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Sunday, April 14, 2024

You Think You Know How Much Google Pays: Think Again!

Google remained in the top ranks of the survey conducted on the highest-paying company to employees, perhaps the consequence of the recent fiasco targeting company over gender discrimination and wage differences.

Google has beaten other rival tech giants when it came to fair pays to employees, raises, environment, satisfaction, benefits and much more.

According to a recent survey, on average Google employees get paid $133,000 (Rs. 20,700,000) per annum, while the highest-paid employee is Director of Finance, who receives $600,000 (Rs. 93,765,000) annually.

Facebook came second in the survey, with paying its employee a handsome $140,000 (Rs. 21,800,000) on average per year. On average Amazon pays $114,000 (Rs.17,800,000) while Group Engineer is the highest paid in the company with $296,687 (Rs.46,364,760) salary.

Google has denied paying women less, and the company agreed that the same compensation for a job title for both genders is an incomplete analysis

A few months ago, Google conducted a study to examine whether the company was underpaying women and minority groups, it found, to the surprise of everyone, that they were underpaying men than women for doing similar work.

The study is done every year which leads to the pay raise for thousands of men each year. But the latest findings arrived as Google and other Silicon Valley faces increasing pressure to deal with gender discrimination in the workplace, from sexual harassment to wage discrimination.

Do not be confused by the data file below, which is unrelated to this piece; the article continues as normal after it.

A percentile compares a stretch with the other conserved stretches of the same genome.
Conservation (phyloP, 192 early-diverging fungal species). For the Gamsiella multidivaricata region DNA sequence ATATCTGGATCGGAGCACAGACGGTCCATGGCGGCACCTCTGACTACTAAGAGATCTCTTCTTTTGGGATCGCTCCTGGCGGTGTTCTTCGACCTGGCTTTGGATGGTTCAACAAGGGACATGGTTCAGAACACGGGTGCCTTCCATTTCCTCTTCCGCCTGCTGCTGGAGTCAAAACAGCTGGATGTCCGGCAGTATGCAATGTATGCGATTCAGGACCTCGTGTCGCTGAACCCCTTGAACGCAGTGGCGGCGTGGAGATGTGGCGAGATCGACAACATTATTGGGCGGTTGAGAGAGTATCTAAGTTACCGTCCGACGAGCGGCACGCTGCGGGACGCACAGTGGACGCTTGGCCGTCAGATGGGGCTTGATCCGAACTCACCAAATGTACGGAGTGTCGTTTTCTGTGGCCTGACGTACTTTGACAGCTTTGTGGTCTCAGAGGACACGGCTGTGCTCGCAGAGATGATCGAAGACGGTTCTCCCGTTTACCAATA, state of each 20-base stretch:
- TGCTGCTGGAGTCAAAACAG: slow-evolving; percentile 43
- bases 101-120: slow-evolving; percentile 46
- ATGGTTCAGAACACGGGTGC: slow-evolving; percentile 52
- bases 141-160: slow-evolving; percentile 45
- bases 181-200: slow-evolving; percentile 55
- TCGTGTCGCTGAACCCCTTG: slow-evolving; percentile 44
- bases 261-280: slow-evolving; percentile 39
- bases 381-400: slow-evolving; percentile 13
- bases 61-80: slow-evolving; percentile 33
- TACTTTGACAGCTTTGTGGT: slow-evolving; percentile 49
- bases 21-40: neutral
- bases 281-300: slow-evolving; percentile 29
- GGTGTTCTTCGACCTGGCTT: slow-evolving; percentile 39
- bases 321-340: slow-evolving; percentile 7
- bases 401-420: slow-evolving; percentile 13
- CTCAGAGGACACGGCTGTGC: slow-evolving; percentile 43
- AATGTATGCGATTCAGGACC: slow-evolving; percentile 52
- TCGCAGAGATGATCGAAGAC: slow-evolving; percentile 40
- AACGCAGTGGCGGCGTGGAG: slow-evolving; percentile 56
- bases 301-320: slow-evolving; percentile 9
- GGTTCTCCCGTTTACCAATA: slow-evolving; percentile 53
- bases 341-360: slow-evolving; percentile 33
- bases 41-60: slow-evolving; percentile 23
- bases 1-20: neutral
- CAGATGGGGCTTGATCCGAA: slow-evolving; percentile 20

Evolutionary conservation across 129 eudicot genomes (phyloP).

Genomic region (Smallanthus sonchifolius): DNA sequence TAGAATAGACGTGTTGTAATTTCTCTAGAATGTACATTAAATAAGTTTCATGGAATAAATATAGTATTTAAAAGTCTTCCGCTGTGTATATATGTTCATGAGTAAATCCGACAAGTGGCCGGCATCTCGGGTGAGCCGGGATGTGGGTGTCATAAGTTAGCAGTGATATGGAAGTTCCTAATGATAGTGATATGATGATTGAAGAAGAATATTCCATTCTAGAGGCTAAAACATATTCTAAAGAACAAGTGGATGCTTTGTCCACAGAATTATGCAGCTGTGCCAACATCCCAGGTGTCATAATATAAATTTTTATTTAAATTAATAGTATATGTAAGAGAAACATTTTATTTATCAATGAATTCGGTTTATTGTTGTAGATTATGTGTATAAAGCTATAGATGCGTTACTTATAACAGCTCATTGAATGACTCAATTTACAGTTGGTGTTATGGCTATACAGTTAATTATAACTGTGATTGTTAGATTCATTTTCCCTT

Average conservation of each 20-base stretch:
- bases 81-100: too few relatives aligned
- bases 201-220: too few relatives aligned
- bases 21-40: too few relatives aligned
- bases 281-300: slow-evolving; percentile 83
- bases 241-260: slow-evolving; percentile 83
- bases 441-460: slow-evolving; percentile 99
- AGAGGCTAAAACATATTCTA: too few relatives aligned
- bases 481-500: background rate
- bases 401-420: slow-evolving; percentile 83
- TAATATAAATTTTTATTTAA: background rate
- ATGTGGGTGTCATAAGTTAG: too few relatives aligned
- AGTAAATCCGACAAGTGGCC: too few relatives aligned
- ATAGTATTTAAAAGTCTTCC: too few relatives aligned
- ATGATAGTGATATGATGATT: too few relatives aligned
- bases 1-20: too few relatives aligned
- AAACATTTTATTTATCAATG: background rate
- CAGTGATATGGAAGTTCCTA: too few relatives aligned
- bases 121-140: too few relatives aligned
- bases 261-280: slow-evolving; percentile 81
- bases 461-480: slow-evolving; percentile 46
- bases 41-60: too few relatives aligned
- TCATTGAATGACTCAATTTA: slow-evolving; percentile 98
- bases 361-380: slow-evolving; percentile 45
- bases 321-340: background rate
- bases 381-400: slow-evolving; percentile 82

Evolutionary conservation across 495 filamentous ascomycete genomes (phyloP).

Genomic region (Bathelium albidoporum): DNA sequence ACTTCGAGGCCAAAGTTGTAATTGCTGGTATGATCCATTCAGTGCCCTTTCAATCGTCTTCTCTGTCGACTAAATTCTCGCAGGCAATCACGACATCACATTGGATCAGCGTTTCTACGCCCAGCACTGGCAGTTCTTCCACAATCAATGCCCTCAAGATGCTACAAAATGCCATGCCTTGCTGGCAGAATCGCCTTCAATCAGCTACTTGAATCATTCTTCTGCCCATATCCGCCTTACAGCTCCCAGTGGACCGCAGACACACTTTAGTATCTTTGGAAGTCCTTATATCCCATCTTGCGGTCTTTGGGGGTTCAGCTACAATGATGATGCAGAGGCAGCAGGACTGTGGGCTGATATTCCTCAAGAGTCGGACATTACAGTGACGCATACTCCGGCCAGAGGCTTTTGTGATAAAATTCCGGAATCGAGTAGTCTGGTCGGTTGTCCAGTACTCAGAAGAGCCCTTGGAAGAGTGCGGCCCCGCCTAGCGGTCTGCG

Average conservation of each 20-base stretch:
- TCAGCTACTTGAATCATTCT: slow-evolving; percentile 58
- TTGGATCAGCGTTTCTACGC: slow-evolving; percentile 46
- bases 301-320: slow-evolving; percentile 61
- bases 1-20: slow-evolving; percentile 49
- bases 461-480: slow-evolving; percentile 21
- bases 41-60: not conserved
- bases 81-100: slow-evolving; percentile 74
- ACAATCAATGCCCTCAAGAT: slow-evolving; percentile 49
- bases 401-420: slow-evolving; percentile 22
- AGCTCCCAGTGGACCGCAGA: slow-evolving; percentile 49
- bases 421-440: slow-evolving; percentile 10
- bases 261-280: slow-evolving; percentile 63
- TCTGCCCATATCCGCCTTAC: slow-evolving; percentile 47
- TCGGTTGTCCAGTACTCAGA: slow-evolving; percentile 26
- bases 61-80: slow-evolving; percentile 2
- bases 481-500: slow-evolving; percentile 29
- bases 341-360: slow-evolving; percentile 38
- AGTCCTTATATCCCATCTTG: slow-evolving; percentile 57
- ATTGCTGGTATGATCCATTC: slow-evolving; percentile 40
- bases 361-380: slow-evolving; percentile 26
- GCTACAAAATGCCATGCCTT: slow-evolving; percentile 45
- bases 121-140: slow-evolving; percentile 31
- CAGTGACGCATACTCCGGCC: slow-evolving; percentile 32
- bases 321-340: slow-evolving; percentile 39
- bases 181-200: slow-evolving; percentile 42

The issue of gender equality was the hot topic at Google. It had been sued by two former employees who claimed they were underpaid than men with the same qualification. And last fall, thousands of Google employees protested the way the company handles sexual harassment claims against top executives. Following the complaints, The Labor department investigated whether the company systematically underpay women employees.

Read more: Silicon Valley spat: Google vs. Amazon

Critics, however, argued that the results of the company’s survey may give a fake impression. They pointed out that the company officials admitted that they did not assess whether women were hired at low pay grade than men with similar qualifications.

The analysts asserted that the compensation among similar jobs was not by itself a complete measure of ‘equity’. They added the company needs to take in view the larger perspective regarding the structural impediments faced by women engineers.

Google has denied paying women less, and the company agreed that the same compensation for a job title for both genders is an incomplete analysis. However, there lies a difficult task of leveling, which Google faced according to experts. Are employees assigned to the appropriate pay grade for their qualifications? A question that lies at the core of the argument.

Read more: Amazon hits trillion-dollar milestone with focus on the long game

Google said they are making efforts to address the issue.

“Because leveling, performance ratings, and promotion impact pay, this year we are undertaking a comprehensive review of these processes to make sure the outcomes are fair and equitable for all employees,” Lauren Barbato, Google’s lead analyst for pay equity.